Elsevier, iScience, Volume 24, 17 December 2021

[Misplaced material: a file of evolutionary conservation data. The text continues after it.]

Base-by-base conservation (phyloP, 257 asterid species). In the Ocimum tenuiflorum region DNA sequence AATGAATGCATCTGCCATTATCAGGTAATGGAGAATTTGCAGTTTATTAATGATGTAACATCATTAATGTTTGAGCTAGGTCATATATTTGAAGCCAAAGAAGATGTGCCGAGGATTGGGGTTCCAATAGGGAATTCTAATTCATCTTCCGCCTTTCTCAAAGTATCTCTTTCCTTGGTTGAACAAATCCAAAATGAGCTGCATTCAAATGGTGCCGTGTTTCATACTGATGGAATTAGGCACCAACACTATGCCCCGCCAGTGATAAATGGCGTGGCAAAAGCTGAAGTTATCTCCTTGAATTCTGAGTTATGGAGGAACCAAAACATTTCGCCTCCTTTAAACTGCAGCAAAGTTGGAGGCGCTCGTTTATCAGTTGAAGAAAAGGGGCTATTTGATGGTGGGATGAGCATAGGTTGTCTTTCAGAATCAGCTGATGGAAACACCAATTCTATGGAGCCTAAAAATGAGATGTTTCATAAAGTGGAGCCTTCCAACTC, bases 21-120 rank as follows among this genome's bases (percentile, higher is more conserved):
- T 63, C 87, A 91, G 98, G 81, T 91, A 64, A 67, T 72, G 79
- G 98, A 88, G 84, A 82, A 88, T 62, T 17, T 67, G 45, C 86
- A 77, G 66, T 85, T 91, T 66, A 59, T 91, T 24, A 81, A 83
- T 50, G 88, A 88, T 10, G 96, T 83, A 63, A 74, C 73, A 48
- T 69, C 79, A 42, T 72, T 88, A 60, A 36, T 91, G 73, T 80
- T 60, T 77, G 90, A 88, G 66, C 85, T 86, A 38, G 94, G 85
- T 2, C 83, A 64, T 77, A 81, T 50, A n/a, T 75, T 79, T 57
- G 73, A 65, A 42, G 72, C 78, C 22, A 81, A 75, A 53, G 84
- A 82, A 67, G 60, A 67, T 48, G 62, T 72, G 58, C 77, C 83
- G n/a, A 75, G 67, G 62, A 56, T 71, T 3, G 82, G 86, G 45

Low-income households (LIHs) have experienced increased poverty and inaccess to healthcare services during the COVID-19 pandemic, limiting their ability to adhere to health-protective behaviors. We use an epidemiological model to show how a households' inability to adopt social distancing, owing to constraints in utility and healthcare expenditure, can drastically impact the course of disease outbreaks in five urban U.S. counties. LIHs suffer greater burdens of disease and death than higher income households, while functioning as a consistent source of virus exposure for the entire community due to socioeconomic barriers to following public health guidelines. These impacts worsened when social distancing policy could not be imposed. Health interventions combining social distancing and LIH resource protection strategies (e.g., utility and healthcare access) were the most effective in limiting virus spread for all income levels. Policies need to address the multidimensionality of energy, housing, and healthcare access for future disaster management.